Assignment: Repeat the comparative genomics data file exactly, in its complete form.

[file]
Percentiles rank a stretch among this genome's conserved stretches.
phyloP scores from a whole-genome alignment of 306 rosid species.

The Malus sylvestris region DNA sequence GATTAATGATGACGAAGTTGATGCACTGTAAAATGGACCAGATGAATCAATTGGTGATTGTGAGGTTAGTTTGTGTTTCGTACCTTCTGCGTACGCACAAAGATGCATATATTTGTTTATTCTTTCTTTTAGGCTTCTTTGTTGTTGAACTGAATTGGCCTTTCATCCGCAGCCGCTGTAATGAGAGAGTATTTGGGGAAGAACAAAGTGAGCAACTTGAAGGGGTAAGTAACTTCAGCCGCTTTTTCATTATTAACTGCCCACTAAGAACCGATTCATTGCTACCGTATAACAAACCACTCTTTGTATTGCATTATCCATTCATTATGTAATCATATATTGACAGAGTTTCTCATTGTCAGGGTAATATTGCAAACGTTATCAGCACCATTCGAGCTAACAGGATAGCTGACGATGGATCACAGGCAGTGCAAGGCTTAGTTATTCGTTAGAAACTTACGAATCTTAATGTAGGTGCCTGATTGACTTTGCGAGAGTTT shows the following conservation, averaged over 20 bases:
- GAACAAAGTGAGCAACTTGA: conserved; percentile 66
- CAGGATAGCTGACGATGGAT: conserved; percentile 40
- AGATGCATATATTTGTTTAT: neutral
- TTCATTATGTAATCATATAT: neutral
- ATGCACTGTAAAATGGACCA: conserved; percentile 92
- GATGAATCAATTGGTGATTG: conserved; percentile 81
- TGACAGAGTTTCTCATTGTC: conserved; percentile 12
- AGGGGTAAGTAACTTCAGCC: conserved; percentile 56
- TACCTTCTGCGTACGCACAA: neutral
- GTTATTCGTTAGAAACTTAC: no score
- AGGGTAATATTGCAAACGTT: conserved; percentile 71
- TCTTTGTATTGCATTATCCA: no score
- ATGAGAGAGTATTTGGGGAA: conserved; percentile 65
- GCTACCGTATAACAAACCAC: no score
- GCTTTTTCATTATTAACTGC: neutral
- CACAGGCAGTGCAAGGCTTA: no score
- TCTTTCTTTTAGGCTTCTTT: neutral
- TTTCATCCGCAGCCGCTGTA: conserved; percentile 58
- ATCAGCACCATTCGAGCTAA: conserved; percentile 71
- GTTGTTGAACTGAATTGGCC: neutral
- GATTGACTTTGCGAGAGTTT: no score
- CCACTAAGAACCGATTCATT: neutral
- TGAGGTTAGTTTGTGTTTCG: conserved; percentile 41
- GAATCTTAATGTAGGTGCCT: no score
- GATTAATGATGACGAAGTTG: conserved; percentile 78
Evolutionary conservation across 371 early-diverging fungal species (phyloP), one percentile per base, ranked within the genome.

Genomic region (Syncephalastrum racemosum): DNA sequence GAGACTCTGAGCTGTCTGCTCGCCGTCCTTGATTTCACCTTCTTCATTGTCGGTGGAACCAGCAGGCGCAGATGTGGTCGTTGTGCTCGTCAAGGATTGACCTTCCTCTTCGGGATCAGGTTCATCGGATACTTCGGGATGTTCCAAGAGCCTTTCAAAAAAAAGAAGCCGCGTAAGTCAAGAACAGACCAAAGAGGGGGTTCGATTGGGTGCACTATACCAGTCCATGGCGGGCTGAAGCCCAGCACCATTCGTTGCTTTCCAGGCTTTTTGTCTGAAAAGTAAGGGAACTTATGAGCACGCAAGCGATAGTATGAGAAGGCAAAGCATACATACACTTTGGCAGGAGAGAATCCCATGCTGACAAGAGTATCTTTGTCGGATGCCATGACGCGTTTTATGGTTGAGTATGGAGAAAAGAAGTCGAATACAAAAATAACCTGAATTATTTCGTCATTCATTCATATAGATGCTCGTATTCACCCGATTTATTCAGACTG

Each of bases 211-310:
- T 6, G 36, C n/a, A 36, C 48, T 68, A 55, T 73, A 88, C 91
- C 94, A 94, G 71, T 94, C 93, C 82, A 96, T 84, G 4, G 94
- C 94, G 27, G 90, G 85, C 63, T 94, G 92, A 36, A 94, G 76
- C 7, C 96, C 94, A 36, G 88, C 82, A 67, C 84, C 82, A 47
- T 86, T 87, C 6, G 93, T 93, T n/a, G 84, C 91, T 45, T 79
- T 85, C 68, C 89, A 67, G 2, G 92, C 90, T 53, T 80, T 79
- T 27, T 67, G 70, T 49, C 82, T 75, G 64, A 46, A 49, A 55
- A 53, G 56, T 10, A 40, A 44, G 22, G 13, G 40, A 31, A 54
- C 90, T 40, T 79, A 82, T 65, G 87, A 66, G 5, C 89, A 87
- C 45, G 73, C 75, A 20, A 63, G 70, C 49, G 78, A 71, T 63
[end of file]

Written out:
Percentiles rank a stretch among this genome's conserved stretches.
phyloP scores from a whole-genome alignment of 306 rosid species.

The Malus sylvestris region DNA sequence GATTAATGATGACGAAGTTGATGCACTGTAAAATGGACCAGATGAATCAATTGGTGATTGTGAGGTTAGTTTGTGTTTCGTACCTTCTGCGTACGCACAAAGATGCATATATTTGTTTATTCTTTCTTTTAGGCTTCTTTGTTGTTGAACTGAATTGGCCTTTCATCCGCAGCCGCTGTAATGAGAGAGTATTTGGGGAAGAACAAAGTGAGCAACTTGAAGGGGTAAGTAACTTCAGCCGCTTTTTCATTATTAACTGCCCACTAAGAACCGATTCATTGCTACCGTATAACAAACCACTCTTTGTATTGCATTATCCATTCATTATGTAATCATATATTGACAGAGTTTCTCATTGTCAGGGTAATATTGCAAACGTTATCAGCACCATTCGAGCTAACAGGATAGCTGACGATGGATCACAGGCAGTGCAAGGCTTAGTTATTCGTTAGAAACTTACGAATCTTAATGTAGGTGCCTGATTGACTTTGCGAGAGTTT shows the following conservation, averaged over 20 bases:
- GAACAAAGTGAGCAACTTGA: conserved; percentile 66
- CAGGATAGCTGACGATGGAT: conserved; percentile 40
- AGATGCATATATTTGTTTAT: neutral
- TTCATTATGTAATCATATAT: neutral
- ATGCACTGTAAAATGGACCA: conserved; percentile 92
- GATGAATCAATTGGTGATTG: conserved; percentile 81
- TGACAGAGTTTCTCATTGTC: conserved; percentile 12
- AGGGGTAAGTAACTTCAGCC: conserved; percentile 56
- TACCTTCTGCGTACGCACAA: neutral
- GTTATTCGTTAGAAACTTAC: no score
- AGGGTAATATTGCAAACGTT: conserved; percentile 71
- TCTTTGTATTGCATTATCCA: no score
- ATGAGAGAGTATTTGGGGAA: conserved; percentile 65
- GCTACCGTATAACAAACCAC: no score
- GCTTTTTCATTATTAACTGC: neutral
- CACAGGCAGTGCAAGGCTTA: no score
- TCTTTCTTTTAGGCTTCTTT: neutral
- TTTCATCCGCAGCCGCTGTA: conserved; percentile 58
- ATCAGCACCATTCGAGCTAA: conserved; percentile 71
- GTTGTTGAACTGAATTGGCC: neutral
- GATTGACTTTGCGAGAGTTT: no score
- CCACTAAGAACCGATTCATT: neutral
- TGAGGTTAGTTTGTGTTTCG: conserved; percentile 41
- GAATCTTAATGTAGGTGCCT: no score
- GATTAATGATGACGAAGTTG: conserved; percentile 78
Evolutionary conservation across 371 early-diverging fungal species (phyloP), one percentile per base, ranked within the genome.

Genomic region (Syncephalastrum racemosum): DNA sequence GAGACTCTGAGCTGTCTGCTCGCCGTCCTTGATTTCACCTTCTTCATTGTCGGTGGAACCAGCAGGCGCAGATGTGGTCGTTGTGCTCGTCAAGGATTGACCTTCCTCTTCGGGATCAGGTTCATCGGATACTTCGGGATGTTCCAAGAGCCTTTCAAAAAAAAGAAGCCGCGTAAGTCAAGAACAGACCAAAGAGGGGGTTCGATTGGGTGCACTATACCAGTCCATGGCGGGCTGAAGCCCAGCACCATTCGTTGCTTTCCAGGCTTTTTGTCTGAAAAGTAAGGGAACTTATGAGCACGCAAGCGATAGTATGAGAAGGCAAAGCATACATACACTTTGGCAGGAGAGAATCCCATGCTGACAAGAGTATCTTTGTCGGATGCCATGACGCGTTTTATGGTTGAGTATGGAGAAAAGAAGTCGAATACAAAAATAACCTGAATTATTTCGTCATTCATTCATATAGATGCTCGTATTCACCCGATTTATTCAGACTG

Each of bases 211-310:
- T 6, G 36, C n/a, A 36, C 48, T 68, A 55, T 73, A 88, C 91
- C 94, A 94, G 71, T 94, C 93, C 82, A 96, T 84, G 4, G 94
- C 94, G 27, G 90, G 85, C 63, T 94, G 92, A 36, A 94, G 76
- C 7, C 96, C 94, A 36, G 88, C 82, A 67, C 84, C 82, A 47
- T 86, T 87, C 6, G 93, T 93, T n/a, G 84, C 91, T 45, T 79
- T 85, C 68, C 89, A 67, G 2, G 92, C 90, T 53, T 80, T 79
- T 27, T 67, G 70, T 49, C 82, T 75, G 64, A 46, A 49, A 55
- A 53, G 56, T 10, A 40, A 44, G 22, G 13, G 40, A 31, A 54
- C 90, T 40, T 79, A 82, T 65, G 87, A 66, G 5, C 89, A 87
- C 45, G 73, C 75, A 20, A 63, G 70, C 49, G 78, A 71, T 63